Ben Finney wrote:
> I don't think keeping the cache files in a mass of intertwingled extra
> subdirectories is the way to solve that problem. That speaks, rather, to
> the need for Python to be able to find the file on behalf of the user
> and blow it away on request, so the user doesn't need to go searching.
> Possible interface (with spelling of options chosen hastily)::
>     $ python    # Use cached byte code if available.
>     $ python --force-compile    # Unconditionally compile.
> If removing the byte code file, without running the module, is what's
> desired::
>     $ python --delete-cache     # Delete cached byte code.
>     $ rm $(python --show-cache-file  # Same as above.
> That should cover just about any common need for the user to know
> exactly which byte code file corresponds to a given source file. That,
> in turn, frees us to choose a less obtrusive location for the byte code
> files than mingled in with the source.

That's nice in theory, but tricky in practice given the intended
flexibility of the import system (i.e. we don't want to perpetrate new
import features that aren't part of the common importer interface, so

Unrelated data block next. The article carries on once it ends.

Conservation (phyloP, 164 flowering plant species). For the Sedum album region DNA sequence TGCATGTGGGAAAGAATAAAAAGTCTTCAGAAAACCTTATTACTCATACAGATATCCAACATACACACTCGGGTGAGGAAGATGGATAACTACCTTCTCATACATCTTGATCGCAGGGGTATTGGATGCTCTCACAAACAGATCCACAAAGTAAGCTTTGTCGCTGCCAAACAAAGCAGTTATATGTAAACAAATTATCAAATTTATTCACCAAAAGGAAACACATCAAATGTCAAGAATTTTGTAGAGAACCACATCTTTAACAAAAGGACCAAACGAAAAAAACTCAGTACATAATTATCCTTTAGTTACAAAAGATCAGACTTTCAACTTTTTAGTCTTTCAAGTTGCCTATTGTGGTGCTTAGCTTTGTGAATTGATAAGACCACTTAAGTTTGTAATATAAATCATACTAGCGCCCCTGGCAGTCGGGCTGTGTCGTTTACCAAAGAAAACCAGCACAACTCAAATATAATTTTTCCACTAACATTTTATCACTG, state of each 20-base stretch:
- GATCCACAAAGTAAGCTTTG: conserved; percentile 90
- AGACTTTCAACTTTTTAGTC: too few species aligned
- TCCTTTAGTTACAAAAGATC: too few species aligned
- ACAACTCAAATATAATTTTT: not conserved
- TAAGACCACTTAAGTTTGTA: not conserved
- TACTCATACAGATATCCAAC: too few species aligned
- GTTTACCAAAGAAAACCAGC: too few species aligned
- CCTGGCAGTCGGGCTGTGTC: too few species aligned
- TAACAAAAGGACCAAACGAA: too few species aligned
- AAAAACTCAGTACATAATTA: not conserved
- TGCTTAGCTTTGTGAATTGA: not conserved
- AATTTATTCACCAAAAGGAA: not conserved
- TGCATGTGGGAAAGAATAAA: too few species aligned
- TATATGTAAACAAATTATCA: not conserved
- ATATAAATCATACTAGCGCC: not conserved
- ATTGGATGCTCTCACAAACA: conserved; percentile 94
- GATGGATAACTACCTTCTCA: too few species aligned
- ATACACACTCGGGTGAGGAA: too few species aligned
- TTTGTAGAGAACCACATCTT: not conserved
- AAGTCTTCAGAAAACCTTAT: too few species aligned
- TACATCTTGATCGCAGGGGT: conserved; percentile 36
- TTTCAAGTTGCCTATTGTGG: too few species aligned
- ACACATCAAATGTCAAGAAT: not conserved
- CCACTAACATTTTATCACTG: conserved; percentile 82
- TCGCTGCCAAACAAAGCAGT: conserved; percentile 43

any such proposal would need to come complete with suggested extensions
to the PEP 302 importer protocol).

It's also the case that having to run Python to manage my own filesystem
would very annoying. If a dev has a broken .pyc that prevents the
affected Python build from even starting how are they meant to use the
nonfunctioning interpreter to find and delete the offending file? How is
someone meant to find and delete the .pyc files if they prefer to use a
graphical file manager over (or in conjunction with) the command line?

We can provide a utility script in the Python distribution to copy a
source tree without the Python cache directories easily enough, which
would be far simpler than providing the extra tools to cherry pick
compilation or deletion of individual cache files.


Nick Coghlan   |   |   Brisbane, Australia
Python-Dev mailing list

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